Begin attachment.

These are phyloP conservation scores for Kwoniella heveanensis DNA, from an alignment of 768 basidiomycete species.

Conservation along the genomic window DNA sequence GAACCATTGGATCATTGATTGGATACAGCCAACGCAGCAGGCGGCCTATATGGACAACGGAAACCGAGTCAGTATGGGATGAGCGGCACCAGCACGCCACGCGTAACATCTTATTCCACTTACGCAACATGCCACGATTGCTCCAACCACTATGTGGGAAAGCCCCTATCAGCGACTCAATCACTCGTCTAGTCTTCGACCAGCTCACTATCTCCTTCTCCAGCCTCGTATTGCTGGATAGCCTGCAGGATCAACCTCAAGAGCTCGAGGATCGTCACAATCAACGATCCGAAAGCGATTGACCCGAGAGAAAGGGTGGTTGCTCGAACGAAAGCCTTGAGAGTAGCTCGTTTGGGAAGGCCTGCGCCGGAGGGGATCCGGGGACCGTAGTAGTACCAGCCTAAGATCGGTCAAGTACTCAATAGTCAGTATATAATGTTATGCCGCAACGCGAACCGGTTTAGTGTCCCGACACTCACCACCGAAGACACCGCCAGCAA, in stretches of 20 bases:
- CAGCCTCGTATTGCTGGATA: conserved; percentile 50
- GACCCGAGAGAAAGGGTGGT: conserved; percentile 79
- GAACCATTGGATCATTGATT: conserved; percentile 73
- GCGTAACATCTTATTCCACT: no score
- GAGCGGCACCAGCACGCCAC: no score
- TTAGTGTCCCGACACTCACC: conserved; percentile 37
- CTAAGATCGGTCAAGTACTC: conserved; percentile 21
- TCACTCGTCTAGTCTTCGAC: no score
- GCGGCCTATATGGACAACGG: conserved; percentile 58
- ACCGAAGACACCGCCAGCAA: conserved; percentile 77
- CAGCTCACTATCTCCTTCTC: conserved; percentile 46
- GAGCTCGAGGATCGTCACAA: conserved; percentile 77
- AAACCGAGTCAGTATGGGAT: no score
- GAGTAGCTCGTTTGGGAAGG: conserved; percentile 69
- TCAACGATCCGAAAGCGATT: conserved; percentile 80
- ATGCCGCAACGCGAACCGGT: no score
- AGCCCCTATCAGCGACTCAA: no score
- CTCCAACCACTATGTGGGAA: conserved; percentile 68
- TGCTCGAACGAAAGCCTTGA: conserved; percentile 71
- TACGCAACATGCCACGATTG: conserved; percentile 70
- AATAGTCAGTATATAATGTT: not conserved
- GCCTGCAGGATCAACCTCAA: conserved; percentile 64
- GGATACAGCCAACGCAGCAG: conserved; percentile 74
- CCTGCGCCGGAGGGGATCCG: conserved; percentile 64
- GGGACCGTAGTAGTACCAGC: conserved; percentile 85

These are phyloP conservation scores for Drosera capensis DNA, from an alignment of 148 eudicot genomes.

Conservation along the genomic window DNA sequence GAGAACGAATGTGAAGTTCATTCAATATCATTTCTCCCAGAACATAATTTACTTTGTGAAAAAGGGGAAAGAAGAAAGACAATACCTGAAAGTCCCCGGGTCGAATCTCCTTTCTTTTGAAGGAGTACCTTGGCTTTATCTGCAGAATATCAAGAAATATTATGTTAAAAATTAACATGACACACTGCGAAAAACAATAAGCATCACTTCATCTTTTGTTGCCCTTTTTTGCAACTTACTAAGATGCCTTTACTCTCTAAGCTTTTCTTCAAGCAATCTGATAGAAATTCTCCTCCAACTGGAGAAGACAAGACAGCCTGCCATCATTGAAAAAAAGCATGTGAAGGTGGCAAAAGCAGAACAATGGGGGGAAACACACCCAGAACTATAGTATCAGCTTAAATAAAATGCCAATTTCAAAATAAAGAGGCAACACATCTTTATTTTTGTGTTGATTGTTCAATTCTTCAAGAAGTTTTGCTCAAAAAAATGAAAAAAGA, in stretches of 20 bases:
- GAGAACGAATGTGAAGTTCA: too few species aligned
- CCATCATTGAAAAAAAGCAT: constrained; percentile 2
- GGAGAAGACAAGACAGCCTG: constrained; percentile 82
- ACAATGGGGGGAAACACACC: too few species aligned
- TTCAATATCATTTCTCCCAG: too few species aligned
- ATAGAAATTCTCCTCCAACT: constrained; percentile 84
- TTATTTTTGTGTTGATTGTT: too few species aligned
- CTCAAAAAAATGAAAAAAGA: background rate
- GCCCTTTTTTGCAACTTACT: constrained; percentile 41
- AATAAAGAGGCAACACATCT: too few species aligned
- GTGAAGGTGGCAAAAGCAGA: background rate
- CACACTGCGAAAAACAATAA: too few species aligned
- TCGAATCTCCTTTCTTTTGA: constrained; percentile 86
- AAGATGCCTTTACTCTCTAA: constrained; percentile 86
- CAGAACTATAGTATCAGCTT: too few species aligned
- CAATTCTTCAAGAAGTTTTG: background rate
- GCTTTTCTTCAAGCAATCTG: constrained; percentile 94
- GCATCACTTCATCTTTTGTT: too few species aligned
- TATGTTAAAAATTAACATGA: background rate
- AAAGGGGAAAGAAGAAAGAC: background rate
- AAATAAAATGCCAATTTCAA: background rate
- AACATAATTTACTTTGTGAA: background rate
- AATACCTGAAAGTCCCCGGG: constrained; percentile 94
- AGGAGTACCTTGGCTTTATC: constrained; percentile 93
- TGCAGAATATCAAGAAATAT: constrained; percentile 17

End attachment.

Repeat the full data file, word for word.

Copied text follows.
These are phyloP conservation scores for Kwoniella heveanensis DNA, from an alignment of 768 basidiomycete species.

Conservation along the genomic window DNA sequence GAACCATTGGATCATTGATTGGATACAGCCAACGCAGCAGGCGGCCTATATGGACAACGGAAACCGAGTCAGTATGGGATGAGCGGCACCAGCACGCCACGCGTAACATCTTATTCCACTTACGCAACATGCCACGATTGCTCCAACCACTATGTGGGAAAGCCCCTATCAGCGACTCAATCACTCGTCTAGTCTTCGACCAGCTCACTATCTCCTTCTCCAGCCTCGTATTGCTGGATAGCCTGCAGGATCAACCTCAAGAGCTCGAGGATCGTCACAATCAACGATCCGAAAGCGATTGACCCGAGAGAAAGGGTGGTTGCTCGAACGAAAGCCTTGAGAGTAGCTCGTTTGGGAAGGCCTGCGCCGGAGGGGATCCGGGGACCGTAGTAGTACCAGCCTAAGATCGGTCAAGTACTCAATAGTCAGTATATAATGTTATGCCGCAACGCGAACCGGTTTAGTGTCCCGACACTCACCACCGAAGACACCGCCAGCAA, in stretches of 20 bases:
- CAGCCTCGTATTGCTGGATA: conserved; percentile 50
- GACCCGAGAGAAAGGGTGGT: conserved; percentile 79
- GAACCATTGGATCATTGATT: conserved; percentile 73
- GCGTAACATCTTATTCCACT: no score
- GAGCGGCACCAGCACGCCAC: no score
- TTAGTGTCCCGACACTCACC: conserved; percentile 37
- CTAAGATCGGTCAAGTACTC: conserved; percentile 21
- TCACTCGTCTAGTCTTCGAC: no score
- GCGGCCTATATGGACAACGG: conserved; percentile 58
- ACCGAAGACACCGCCAGCAA: conserved; percentile 77
- CAGCTCACTATCTCCTTCTC: conserved; percentile 46
- GAGCTCGAGGATCGTCACAA: conserved; percentile 77
- AAACCGAGTCAGTATGGGAT: no score
- GAGTAGCTCGTTTGGGAAGG: conserved; percentile 69
- TCAACGATCCGAAAGCGATT: conserved; percentile 80
- ATGCCGCAACGCGAACCGGT: no score
- AGCCCCTATCAGCGACTCAA: no score
- CTCCAACCACTATGTGGGAA: conserved; percentile 68
- TGCTCGAACGAAAGCCTTGA: conserved; percentile 71
- TACGCAACATGCCACGATTG: conserved; percentile 70
- AATAGTCAGTATATAATGTT: not conserved
- GCCTGCAGGATCAACCTCAA: conserved; percentile 64
- GGATACAGCCAACGCAGCAG: conserved; percentile 74
- CCTGCGCCGGAGGGGATCCG: conserved; percentile 64
- GGGACCGTAGTAGTACCAGC: conserved; percentile 85

These are phyloP conservation scores for Drosera capensis DNA, from an alignment of 148 eudicot genomes.

Conservation along the genomic window DNA sequence GAGAACGAATGTGAAGTTCATTCAATATCATTTCTCCCAGAACATAATTTACTTTGTGAAAAAGGGGAAAGAAGAAAGACAATACCTGAAAGTCCCCGGGTCGAATCTCCTTTCTTTTGAAGGAGTACCTTGGCTTTATCTGCAGAATATCAAGAAATATTATGTTAAAAATTAACATGACACACTGCGAAAAACAATAAGCATCACTTCATCTTTTGTTGCCCTTTTTTGCAACTTACTAAGATGCCTTTACTCTCTAAGCTTTTCTTCAAGCAATCTGATAGAAATTCTCCTCCAACTGGAGAAGACAAGACAGCCTGCCATCATTGAAAAAAAGCATGTGAAGGTGGCAAAAGCAGAACAATGGGGGGAAACACACCCAGAACTATAGTATCAGCTTAAATAAAATGCCAATTTCAAAATAAAGAGGCAACACATCTTTATTTTTGTGTTGATTGTTCAATTCTTCAAGAAGTTTTGCTCAAAAAAATGAAAAAAGA, in stretches of 20 bases:
- GAGAACGAATGTGAAGTTCA: too few species aligned
- CCATCATTGAAAAAAAGCAT: constrained; percentile 2
- GGAGAAGACAAGACAGCCTG: constrained; percentile 82
- ACAATGGGGGGAAACACACC: too few species aligned
- TTCAATATCATTTCTCCCAG: too few species aligned
- ATAGAAATTCTCCTCCAACT: constrained; percentile 84
- TTATTTTTGTGTTGATTGTT: too few species aligned
- CTCAAAAAAATGAAAAAAGA: background rate
- GCCCTTTTTTGCAACTTACT: constrained; percentile 41
- AATAAAGAGGCAACACATCT: too few species aligned
- GTGAAGGTGGCAAAAGCAGA: background rate
- CACACTGCGAAAAACAATAA: too few species aligned
- TCGAATCTCCTTTCTTTTGA: constrained; percentile 86
- AAGATGCCTTTACTCTCTAA: constrained; percentile 86
- CAGAACTATAGTATCAGCTT: too few species aligned
- CAATTCTTCAAGAAGTTTTG: background rate
- GCTTTTCTTCAAGCAATCTG: constrained; percentile 94
- GCATCACTTCATCTTTTGTT: too few species aligned
- TATGTTAAAAATTAACATGA: background rate
- AAAGGGGAAAGAAGAAAGAC: background rate
- AAATAAAATGCCAATTTCAA: background rate
- AACATAATTTACTTTGTGAA: background rate
- AATACCTGAAAGTCCCCGGG: constrained; percentile 94
- AGGAGTACCTTGGCTTTATC: constrained; percentile 93
- TGCAGAATATCAAGAAATAT: constrained; percentile 17